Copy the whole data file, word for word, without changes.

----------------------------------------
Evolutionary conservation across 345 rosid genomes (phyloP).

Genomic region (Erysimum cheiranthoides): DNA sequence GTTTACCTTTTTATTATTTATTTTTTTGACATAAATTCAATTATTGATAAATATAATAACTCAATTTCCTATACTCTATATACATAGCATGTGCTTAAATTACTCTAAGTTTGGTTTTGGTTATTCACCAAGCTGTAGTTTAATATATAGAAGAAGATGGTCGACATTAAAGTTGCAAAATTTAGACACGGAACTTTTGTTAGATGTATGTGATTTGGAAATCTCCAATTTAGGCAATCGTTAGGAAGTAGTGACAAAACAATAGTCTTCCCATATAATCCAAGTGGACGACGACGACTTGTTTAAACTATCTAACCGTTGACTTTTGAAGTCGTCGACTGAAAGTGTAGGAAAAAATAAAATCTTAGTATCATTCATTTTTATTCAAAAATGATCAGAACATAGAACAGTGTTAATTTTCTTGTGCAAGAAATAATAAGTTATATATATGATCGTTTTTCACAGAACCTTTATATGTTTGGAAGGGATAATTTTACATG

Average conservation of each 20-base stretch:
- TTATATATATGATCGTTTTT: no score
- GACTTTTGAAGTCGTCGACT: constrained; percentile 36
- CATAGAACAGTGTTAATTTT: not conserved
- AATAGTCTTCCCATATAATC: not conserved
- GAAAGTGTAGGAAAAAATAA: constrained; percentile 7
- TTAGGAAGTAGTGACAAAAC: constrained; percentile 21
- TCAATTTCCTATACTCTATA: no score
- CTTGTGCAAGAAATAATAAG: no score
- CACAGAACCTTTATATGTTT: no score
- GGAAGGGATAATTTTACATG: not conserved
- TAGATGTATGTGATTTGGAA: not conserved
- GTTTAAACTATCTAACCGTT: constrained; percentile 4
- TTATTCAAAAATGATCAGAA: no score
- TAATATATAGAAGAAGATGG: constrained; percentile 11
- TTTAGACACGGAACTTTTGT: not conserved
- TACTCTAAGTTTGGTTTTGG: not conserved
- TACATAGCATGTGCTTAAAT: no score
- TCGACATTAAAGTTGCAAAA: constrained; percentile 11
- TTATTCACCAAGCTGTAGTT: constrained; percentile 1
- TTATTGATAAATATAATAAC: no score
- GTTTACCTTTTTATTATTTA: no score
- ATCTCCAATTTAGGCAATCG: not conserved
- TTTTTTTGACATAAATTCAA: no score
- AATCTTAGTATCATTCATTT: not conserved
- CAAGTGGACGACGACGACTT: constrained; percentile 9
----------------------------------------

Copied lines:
Evolutionary conservation across 345 rosid genomes (phyloP).

Genomic region (Erysimum cheiranthoides): DNA sequence GTTTACCTTTTTATTATTTATTTTTTTGACATAAATTCAATTATTGATAAATATAATAACTCAATTTCCTATACTCTATATACATAGCATGTGCTTAAATTACTCTAAGTTTGGTTTTGGTTATTCACCAAGCTGTAGTTTAATATATAGAAGAAGATGGTCGACATTAAAGTTGCAAAATTTAGACACGGAACTTTTGTTAGATGTATGTGATTTGGAAATCTCCAATTTAGGCAATCGTTAGGAAGTAGTGACAAAACAATAGTCTTCCCATATAATCCAAGTGGACGACGACGACTTGTTTAAACTATCTAACCGTTGACTTTTGAAGTCGTCGACTGAAAGTGTAGGAAAAAATAAAATCTTAGTATCATTCATTTTTATTCAAAAATGATCAGAACATAGAACAGTGTTAATTTTCTTGTGCAAGAAATAATAAGTTATATATATGATCGTTTTTCACAGAACCTTTATATGTTTGGAAGGGATAATTTTACATG

Average conservation of each 20-base stretch:
- TTATATATATGATCGTTTTT: no score
- GACTTTTGAAGTCGTCGACT: constrained; percentile 36
- CATAGAACAGTGTTAATTTT: not conserved
- AATAGTCTTCCCATATAATC: not conserved
- GAAAGTGTAGGAAAAAATAA: constrained; percentile 7
- TTAGGAAGTAGTGACAAAAC: constrained; percentile 21
- TCAATTTCCTATACTCTATA: no score
- CTTGTGCAAGAAATAATAAG: no score
- CACAGAACCTTTATATGTTT: no score
- GGAAGGGATAATTTTACATG: not conserved
- TAGATGTATGTGATTTGGAA: not conserved
- GTTTAAACTATCTAACCGTT: constrained; percentile 4
- TTATTCAAAAATGATCAGAA: no score
- TAATATATAGAAGAAGATGG: constrained; percentile 11
- TTTAGACACGGAACTTTTGT: not conserved
- TACTCTAAGTTTGGTTTTGG: not conserved
- TACATAGCATGTGCTTAAAT: no score
- TCGACATTAAAGTTGCAAAA: constrained; percentile 11
- TTATTCACCAAGCTGTAGTT: constrained; percentile 1
- TTATTGATAAATATAATAAC: no score
- GTTTACCTTTTTATTATTTA: no score
- ATCTCCAATTTAGGCAATCG: not conserved
- TTTTTTTGACATAAATTCAA: no score
- AATCTTAGTATCATTCATTT: not conserved
- CAAGTGGACGACGACGACTT: constrained; percentile 9